Mode of Delivery and Fecal Incontinence at Midlife: A Study of 2,640 Women in the Gazel Cohort

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To estimate obstetric risk factors of fecal incontinence among middle-aged women.


We conducted a mail survey of the Gazel cohort of volunteers for epidemiologic research. In 2000, a questionnaire on anal incontinence was mailed to 3,114 women who were then between the ages of 50 and 61 years; 2,640 (85%) women returned the completed questionnaire. Fecal incontinence was defined by involuntary loss of stool. Logistic regression was used to estimate the effect of obstetric and general risk factors.


Prevalence of fecal incontinence in the past 12 months was 9.5% (250). Significant risk factors for fecal incontinence were completion of high school (adjusted odds ratio [OR] 1.5, 95% confidence interval [CI] 1.1–2.0), self-reported depression (OR 2.1, 95% CI 1.6–2.7), overweight or obesity measured by body mass index (BMI) (OR 1.5 for BMI of 25–30, 95% CI 1.1–2.0; OR 1.6 for BMI more than 30, 95% CI 1.1–2.5), surgery for urinary incontinence (OR 3.5, 95% CI 2.0–6.1), and anal surgery (OR 1.7, 95% CI 1.1–2.9). No obstetric variable (parity, mode of delivery, birth weight, episiotomy, or third-degree perineal tear) was significant. Prevalence of fecal incontinence was similar for nulliparous, primiparous, secundiparous, and multiparous women (11.3%, 9.0%, 9.0%, and 10.4%, respectively), and among parous women, it was similar for women with spontaneous vaginal, instrumental (at least one), or only cesarean deliveries (9.3%, 10.0%, and 6.6%, respectively).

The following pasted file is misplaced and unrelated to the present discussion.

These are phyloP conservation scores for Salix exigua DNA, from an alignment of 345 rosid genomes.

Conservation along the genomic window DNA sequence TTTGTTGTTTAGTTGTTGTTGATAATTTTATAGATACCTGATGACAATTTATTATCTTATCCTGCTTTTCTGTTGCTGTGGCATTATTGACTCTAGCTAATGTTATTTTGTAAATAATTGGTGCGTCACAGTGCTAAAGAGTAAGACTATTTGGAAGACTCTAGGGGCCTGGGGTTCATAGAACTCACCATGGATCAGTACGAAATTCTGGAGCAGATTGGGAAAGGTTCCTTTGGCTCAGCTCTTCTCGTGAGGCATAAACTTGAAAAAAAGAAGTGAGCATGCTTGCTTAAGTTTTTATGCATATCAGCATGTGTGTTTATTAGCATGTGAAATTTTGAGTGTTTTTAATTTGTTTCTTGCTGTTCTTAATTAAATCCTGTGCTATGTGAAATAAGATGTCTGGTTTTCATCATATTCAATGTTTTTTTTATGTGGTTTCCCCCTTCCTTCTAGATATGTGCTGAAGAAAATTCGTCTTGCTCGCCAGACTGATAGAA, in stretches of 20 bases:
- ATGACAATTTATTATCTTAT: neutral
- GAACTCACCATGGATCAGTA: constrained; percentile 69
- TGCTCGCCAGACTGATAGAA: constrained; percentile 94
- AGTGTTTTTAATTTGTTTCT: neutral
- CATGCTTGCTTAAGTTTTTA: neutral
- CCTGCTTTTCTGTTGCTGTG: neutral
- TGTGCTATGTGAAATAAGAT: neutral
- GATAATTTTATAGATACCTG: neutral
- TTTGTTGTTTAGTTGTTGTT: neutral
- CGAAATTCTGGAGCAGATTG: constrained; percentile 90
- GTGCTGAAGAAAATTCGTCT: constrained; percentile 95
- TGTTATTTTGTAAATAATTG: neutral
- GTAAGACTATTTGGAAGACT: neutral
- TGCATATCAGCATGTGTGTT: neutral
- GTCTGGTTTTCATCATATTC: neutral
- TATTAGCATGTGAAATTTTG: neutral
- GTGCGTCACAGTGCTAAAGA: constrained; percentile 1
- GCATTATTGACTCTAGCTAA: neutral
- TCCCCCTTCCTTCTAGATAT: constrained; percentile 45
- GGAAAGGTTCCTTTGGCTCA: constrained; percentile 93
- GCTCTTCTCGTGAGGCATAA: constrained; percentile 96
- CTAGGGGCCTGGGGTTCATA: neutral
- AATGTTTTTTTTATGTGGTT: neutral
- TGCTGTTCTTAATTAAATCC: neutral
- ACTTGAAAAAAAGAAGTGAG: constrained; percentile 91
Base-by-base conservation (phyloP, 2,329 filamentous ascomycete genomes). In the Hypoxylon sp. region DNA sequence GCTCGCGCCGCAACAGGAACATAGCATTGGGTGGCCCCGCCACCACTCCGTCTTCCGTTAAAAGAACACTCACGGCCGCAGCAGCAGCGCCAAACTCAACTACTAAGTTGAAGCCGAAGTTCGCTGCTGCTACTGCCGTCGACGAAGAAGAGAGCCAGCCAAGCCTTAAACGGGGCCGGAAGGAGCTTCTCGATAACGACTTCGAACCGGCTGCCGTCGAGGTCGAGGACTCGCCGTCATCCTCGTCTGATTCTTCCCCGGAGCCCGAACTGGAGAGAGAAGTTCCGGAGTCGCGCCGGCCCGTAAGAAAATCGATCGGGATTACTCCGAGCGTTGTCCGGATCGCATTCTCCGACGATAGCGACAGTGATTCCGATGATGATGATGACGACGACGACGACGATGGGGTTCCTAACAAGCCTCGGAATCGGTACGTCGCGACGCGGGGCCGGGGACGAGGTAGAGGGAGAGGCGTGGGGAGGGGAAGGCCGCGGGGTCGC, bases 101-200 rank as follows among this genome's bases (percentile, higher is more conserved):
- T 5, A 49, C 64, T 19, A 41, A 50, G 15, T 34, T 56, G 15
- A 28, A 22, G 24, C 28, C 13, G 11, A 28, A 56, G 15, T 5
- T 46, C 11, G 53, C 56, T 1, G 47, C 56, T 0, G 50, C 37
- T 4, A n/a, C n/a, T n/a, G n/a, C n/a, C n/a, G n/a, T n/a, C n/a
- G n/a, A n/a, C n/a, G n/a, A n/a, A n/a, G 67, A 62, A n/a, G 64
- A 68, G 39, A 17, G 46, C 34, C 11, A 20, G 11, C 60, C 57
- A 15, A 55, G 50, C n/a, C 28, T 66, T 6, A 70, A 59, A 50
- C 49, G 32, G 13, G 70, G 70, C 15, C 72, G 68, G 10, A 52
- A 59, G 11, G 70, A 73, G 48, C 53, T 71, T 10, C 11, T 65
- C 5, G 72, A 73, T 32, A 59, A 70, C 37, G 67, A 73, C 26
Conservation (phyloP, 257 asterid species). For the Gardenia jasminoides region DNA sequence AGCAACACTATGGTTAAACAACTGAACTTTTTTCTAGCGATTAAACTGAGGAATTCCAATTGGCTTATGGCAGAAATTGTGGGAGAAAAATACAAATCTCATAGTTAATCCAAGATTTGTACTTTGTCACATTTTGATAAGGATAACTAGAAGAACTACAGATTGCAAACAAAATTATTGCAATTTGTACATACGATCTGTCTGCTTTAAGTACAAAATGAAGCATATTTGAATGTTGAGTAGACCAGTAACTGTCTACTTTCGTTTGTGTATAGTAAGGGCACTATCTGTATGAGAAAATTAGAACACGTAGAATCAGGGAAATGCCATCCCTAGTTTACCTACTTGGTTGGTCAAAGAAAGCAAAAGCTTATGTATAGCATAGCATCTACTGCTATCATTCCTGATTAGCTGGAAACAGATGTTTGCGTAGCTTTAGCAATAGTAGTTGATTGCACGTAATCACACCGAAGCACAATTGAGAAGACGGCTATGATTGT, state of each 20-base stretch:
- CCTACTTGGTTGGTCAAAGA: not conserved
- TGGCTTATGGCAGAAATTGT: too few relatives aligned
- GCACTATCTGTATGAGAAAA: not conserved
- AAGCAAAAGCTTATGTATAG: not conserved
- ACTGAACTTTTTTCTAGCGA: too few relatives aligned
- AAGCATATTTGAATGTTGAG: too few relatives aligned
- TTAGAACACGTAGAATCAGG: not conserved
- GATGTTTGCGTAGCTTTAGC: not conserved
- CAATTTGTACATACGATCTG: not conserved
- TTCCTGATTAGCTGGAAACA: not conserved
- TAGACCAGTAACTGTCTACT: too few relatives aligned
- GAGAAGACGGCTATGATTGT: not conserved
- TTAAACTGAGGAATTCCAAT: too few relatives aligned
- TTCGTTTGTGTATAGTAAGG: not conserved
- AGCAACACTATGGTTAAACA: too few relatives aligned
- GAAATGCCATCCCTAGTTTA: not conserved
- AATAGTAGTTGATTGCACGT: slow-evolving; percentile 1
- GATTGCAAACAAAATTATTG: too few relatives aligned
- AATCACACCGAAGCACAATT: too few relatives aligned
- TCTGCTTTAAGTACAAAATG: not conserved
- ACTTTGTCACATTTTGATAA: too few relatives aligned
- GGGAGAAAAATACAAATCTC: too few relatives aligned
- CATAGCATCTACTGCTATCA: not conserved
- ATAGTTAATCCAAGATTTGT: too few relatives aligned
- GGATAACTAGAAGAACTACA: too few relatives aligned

In our population of women in their 50s, fecal incontinence was not associated with either parity or mode of delivery.



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